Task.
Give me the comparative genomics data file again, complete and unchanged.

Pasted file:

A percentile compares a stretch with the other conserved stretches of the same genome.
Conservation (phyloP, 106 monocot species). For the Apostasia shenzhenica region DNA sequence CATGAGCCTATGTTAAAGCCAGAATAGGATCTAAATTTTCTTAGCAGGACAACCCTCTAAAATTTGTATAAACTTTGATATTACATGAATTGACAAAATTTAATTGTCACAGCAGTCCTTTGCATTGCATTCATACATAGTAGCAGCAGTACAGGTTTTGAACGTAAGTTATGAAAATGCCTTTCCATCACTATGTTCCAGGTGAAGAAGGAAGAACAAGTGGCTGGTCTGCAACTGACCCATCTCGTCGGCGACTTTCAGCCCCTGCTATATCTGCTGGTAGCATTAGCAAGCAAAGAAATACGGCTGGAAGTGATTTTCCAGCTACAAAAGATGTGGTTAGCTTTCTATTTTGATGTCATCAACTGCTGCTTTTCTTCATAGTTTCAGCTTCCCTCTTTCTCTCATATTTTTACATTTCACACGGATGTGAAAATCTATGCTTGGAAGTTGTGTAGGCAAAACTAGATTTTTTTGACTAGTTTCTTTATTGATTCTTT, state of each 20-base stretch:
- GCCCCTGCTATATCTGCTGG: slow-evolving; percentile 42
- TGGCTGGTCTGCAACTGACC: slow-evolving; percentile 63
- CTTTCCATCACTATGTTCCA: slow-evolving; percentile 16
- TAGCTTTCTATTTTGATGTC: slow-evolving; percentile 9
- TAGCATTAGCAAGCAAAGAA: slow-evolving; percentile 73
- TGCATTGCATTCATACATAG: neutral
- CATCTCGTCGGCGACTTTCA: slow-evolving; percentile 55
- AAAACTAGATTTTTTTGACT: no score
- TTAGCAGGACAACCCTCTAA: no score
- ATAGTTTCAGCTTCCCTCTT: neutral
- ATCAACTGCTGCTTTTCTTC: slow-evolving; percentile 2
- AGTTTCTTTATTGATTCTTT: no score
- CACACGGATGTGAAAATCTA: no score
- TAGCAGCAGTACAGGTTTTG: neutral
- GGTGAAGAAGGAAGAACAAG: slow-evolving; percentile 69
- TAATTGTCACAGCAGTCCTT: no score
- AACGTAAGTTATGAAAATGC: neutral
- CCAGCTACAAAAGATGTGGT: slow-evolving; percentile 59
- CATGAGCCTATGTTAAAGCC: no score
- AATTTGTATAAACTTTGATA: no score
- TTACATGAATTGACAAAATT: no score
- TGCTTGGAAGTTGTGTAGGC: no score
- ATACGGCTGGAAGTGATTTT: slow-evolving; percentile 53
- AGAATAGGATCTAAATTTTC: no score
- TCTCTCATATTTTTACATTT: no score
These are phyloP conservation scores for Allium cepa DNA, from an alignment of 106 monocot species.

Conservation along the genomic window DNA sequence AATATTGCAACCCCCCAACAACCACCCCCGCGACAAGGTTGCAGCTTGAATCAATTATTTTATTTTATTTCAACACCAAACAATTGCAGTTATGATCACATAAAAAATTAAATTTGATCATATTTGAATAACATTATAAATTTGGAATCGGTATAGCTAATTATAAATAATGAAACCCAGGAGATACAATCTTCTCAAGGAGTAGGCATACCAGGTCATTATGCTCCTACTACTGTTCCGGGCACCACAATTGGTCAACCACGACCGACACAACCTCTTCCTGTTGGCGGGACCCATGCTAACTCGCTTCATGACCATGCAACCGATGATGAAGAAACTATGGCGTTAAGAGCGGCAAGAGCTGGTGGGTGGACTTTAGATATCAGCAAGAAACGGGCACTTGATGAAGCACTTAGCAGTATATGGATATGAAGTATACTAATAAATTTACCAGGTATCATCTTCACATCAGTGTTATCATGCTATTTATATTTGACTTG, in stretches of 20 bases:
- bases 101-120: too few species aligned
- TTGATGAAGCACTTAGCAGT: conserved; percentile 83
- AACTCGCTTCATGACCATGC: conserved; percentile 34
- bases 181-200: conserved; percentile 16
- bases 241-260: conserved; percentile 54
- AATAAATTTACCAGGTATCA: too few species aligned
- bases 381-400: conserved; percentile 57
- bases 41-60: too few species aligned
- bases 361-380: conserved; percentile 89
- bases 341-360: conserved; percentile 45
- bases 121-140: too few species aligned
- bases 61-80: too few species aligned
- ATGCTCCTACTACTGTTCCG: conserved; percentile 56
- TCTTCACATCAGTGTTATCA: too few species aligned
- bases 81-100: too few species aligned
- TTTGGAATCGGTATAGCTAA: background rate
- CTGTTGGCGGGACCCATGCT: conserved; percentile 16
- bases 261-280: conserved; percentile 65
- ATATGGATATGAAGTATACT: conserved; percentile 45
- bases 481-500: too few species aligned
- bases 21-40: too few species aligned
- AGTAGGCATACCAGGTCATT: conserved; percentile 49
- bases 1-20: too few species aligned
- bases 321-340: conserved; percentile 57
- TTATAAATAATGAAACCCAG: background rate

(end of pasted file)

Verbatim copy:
A percentile compares a stretch with the other conserved stretches of the same genome.
Conservation (phyloP, 106 monocot species). For the Apostasia shenzhenica region DNA sequence CATGAGCCTATGTTAAAGCCAGAATAGGATCTAAATTTTCTTAGCAGGACAACCCTCTAAAATTTGTATAAACTTTGATATTACATGAATTGACAAAATTTAATTGTCACAGCAGTCCTTTGCATTGCATTCATACATAGTAGCAGCAGTACAGGTTTTGAACGTAAGTTATGAAAATGCCTTTCCATCACTATGTTCCAGGTGAAGAAGGAAGAACAAGTGGCTGGTCTGCAACTGACCCATCTCGTCGGCGACTTTCAGCCCCTGCTATATCTGCTGGTAGCATTAGCAAGCAAAGAAATACGGCTGGAAGTGATTTTCCAGCTACAAAAGATGTGGTTAGCTTTCTATTTTGATGTCATCAACTGCTGCTTTTCTTCATAGTTTCAGCTTCCCTCTTTCTCTCATATTTTTACATTTCACACGGATGTGAAAATCTATGCTTGGAAGTTGTGTAGGCAAAACTAGATTTTTTTGACTAGTTTCTTTATTGATTCTTT, state of each 20-base stretch:
- GCCCCTGCTATATCTGCTGG: slow-evolving; percentile 42
- TGGCTGGTCTGCAACTGACC: slow-evolving; percentile 63
- CTTTCCATCACTATGTTCCA: slow-evolving; percentile 16
- TAGCTTTCTATTTTGATGTC: slow-evolving; percentile 9
- TAGCATTAGCAAGCAAAGAA: slow-evolving; percentile 73
- TGCATTGCATTCATACATAG: neutral
- CATCTCGTCGGCGACTTTCA: slow-evolving; percentile 55
- AAAACTAGATTTTTTTGACT: no score
- TTAGCAGGACAACCCTCTAA: no score
- ATAGTTTCAGCTTCCCTCTT: neutral
- ATCAACTGCTGCTTTTCTTC: slow-evolving; percentile 2
- AGTTTCTTTATTGATTCTTT: no score
- CACACGGATGTGAAAATCTA: no score
- TAGCAGCAGTACAGGTTTTG: neutral
- GGTGAAGAAGGAAGAACAAG: slow-evolving; percentile 69
- TAATTGTCACAGCAGTCCTT: no score
- AACGTAAGTTATGAAAATGC: neutral
- CCAGCTACAAAAGATGTGGT: slow-evolving; percentile 59
- CATGAGCCTATGTTAAAGCC: no score
- AATTTGTATAAACTTTGATA: no score
- TTACATGAATTGACAAAATT: no score
- TGCTTGGAAGTTGTGTAGGC: no score
- ATACGGCTGGAAGTGATTTT: slow-evolving; percentile 53
- AGAATAGGATCTAAATTTTC: no score
- TCTCTCATATTTTTACATTT: no score
These are phyloP conservation scores for Allium cepa DNA, from an alignment of 106 monocot species.

Conservation along the genomic window DNA sequence AATATTGCAACCCCCCAACAACCACCCCCGCGACAAGGTTGCAGCTTGAATCAATTATTTTATTTTATTTCAACACCAAACAATTGCAGTTATGATCACATAAAAAATTAAATTTGATCATATTTGAATAACATTATAAATTTGGAATCGGTATAGCTAATTATAAATAATGAAACCCAGGAGATACAATCTTCTCAAGGAGTAGGCATACCAGGTCATTATGCTCCTACTACTGTTCCGGGCACCACAATTGGTCAACCACGACCGACACAACCTCTTCCTGTTGGCGGGACCCATGCTAACTCGCTTCATGACCATGCAACCGATGATGAAGAAACTATGGCGTTAAGAGCGGCAAGAGCTGGTGGGTGGACTTTAGATATCAGCAAGAAACGGGCACTTGATGAAGCACTTAGCAGTATATGGATATGAAGTATACTAATAAATTTACCAGGTATCATCTTCACATCAGTGTTATCATGCTATTTATATTTGACTTG, in stretches of 20 bases:
- bases 101-120: too few species aligned
- TTGATGAAGCACTTAGCAGT: conserved; percentile 83
- AACTCGCTTCATGACCATGC: conserved; percentile 34
- bases 181-200: conserved; percentile 16
- bases 241-260: conserved; percentile 54
- AATAAATTTACCAGGTATCA: too few species aligned
- bases 381-400: conserved; percentile 57
- bases 41-60: too few species aligned
- bases 361-380: conserved; percentile 89
- bases 341-360: conserved; percentile 45
- bases 121-140: too few species aligned
- bases 61-80: too few species aligned
- ATGCTCCTACTACTGTTCCG: conserved; percentile 56
- TCTTCACATCAGTGTTATCA: too few species aligned
- bases 81-100: too few species aligned
- TTTGGAATCGGTATAGCTAA: background rate
- CTGTTGGCGGGACCCATGCT: conserved; percentile 16
- bases 261-280: conserved; percentile 65
- ATATGGATATGAAGTATACT: conserved; percentile 45
- bases 481-500: too few species aligned
- bases 21-40: too few species aligned
- AGTAGGCATACCAGGTCATT: conserved; percentile 49
- bases 1-20: too few species aligned
- bases 321-340: conserved; percentile 57
- TTATAAATAATGAAACCCAG: background rate